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Chinese currency expands its reach

Publication Date : 22-02-2013

 

The Chinese mainland is turning to more partners around the world to launch the next phase of yuan internationalisation, with each partner selected to play a role.

After Hong Kong was given an eight-year head start as an offshore business centre for the yuan, recent developments in the use of the currency in Singapore, Taiwan and London have been "very encouraging", said Peng Xingyun, a researcher and financial specialist at the Chinese Academy of Social Sciences.

These developments may indicate a rising recognition of the currency worldwide, he said.

They also reflect Chinese monetary authorities' accelerating pace of expanding offshore renminbi hubs while moving toward the currency's convertibility for the capital account and forging ahead with domestic financial reform, he said.

Nathan Chow, an economist at DBS Bank Ltd, said, "Market confidence in accepting renminbi for trade settlement will increase. In turn, this will encourage more participation from corporations and banks, potentially increasing the range of renminbi investment products."

Chow said Singapore will serve as a gateway to Southeast Asia, while Taiwan is expected to become a local hub for yuan settlement and trading.

Hong Kong's dominant role will remain, and the emergence of new offshore centres will expand the existing regime instead of creating competing systems, he said.

The People's Bank of China, the central bank, approved the Singapore branch of the Industrial and Commercial Bank of China on February 8 as the clearing bank in Singapore, which indicates the city state will become the third offshore yuan centre after Hong Kong and Taiwan.

Ravi Menon, managing director of the Monetary Authority of Singapore, said the appointment marks a "milestone" and enables Singapore's financial centre to play a useful role in facilitating greater use of the yuan.

The announcement came two days after Taiwan's banks started accepting deposits and conducting interbank trading in yuan. The People's Bank of China announced earlier that the Bank of China's Taipei branch will serve as the yuan-clearing bank on the island.

The yuan will quickly become a trade invoicing currency in Asia as the three offshore yuan centres are all in industrialised economies, the Australia and New Zealand Banking Group said in a research note. It added that South Korea has recently allowed its commercial banks to tap into the yuan swap arrangement, and Japan was able to conduct yuan trading in June.

Enthusiasm for boosting the use of the yuan has also spread outside of Asia.

The Bank of England said last month it is prepared in principle to become the first G7 central bank to enter into a foreign exchange swap agreement with China.

Under a swap agreement, central banks agree to exchange each other's currency and can then lend the money out to domestic banks in cases of emergency.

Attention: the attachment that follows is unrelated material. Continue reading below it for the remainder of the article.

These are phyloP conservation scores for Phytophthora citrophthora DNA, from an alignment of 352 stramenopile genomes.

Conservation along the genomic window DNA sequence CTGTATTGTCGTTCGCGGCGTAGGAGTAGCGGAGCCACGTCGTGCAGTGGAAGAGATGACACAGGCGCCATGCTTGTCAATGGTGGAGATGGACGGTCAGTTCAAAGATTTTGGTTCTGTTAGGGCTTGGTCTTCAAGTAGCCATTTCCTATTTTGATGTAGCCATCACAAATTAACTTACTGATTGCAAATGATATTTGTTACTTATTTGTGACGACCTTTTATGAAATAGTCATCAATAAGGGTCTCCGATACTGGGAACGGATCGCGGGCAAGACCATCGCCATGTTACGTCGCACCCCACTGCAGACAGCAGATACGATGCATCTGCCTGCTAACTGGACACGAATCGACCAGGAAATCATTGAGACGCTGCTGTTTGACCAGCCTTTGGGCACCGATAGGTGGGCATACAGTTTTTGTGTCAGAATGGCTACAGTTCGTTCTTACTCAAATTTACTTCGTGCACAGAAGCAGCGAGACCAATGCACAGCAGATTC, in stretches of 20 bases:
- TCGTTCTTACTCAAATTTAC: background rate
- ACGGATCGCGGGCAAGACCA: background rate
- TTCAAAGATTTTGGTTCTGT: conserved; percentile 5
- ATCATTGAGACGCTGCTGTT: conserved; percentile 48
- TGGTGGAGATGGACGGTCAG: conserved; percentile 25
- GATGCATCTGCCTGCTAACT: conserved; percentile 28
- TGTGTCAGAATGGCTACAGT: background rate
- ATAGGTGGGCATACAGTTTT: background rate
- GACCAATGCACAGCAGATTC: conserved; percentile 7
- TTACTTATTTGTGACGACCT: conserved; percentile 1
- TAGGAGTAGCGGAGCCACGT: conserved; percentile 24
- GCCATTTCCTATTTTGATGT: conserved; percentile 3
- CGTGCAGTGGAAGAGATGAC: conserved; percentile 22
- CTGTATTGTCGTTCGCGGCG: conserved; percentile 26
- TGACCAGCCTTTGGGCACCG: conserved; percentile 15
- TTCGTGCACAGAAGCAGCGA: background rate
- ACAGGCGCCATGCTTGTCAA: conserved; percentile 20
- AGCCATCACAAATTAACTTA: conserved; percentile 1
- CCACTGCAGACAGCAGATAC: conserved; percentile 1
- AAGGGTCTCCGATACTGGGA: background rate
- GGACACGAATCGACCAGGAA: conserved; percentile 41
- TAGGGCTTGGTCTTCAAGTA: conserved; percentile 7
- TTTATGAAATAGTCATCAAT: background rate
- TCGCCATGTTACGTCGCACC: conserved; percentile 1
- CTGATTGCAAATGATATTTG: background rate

Peng said the move is a major breakthrough as swap agreements were previously confined to developing countries or economies with close bilateral trade connections.

"Now it's extended to a major world financial center of foreign exchange trade, and that means a lot," Peng said.

Britain announced the launch of an offshore yuan currency and bond market in April. The City of London's governing body said it is keen to speed up the city's push to become an offshore center for the yuan.

"(We are) working hard to increase awareness of and confidence in the use of renminbi products and services in London," said Mark Boleat, policy chairman of the City of London Corporation.

"Recent London figures showed particularly strong growth of spot renminbi forex (foreign exchange), which is evidence of the growing liquidity of the offshore yuan market (and) the increasing confidence of investors to trade in it," he said.

In the first half of 2012, the use of the yuan for trade transactions settled in London increased by 390 per cent year-on-year to 2.2 billion yuan ($350 million).

By establishing a clearing bank, Singapore and Taiwan are able to independently accommodate yuan flows to and from the Chinese mainland.

This gives investors in Singapore and Taiwan access to many investment opportunities on the mainland unavailable to investors in other places, as the yuan is not freely convertible.

In comparison, offshore yuan accumulated in London can only flow into the Chinese mainland via Hong Kong's clearing bank, the Bank of China's Hong Kong branch.

But Boleat said he does not see an urgent need for London to have a clearing bank as the Hong Kong arrangements serve London's needs.

He added that maintaining a single pool of offshore yuan is important to the development of a liquid, global offshore market. "We hope that developments in other centers will not see segregated pools of renminbi being developed."

Zhu Yinan, a senior associate at the international law firm Clifford Chance, said a new yuan payment system being developed by the People's Bank of China that might be introduced in two years means London may not need its own clearing system at all, because the new arrangement may lead to 24-hour trading of the yuan with direct links between global banks and the central bank.

The Australia and New Zealand Banking Group estimated that yuan deposits may reach 100 billion yuan in Taiwan, 250 billion yuan in Singapore and 700 billion yuan in Hong Kong by the end of the year.

Yuan deposits in Hong Kong rose 5.6 per cent in December to 603 billion yuan, an 18-fold jump from five years ago, while Taiwan banks held 1.3 billion yuan of deposits on February 6, when clearing of the currency started. As of June, the pool of yuan deposits in Singapore reached 60 billion yuan.

 

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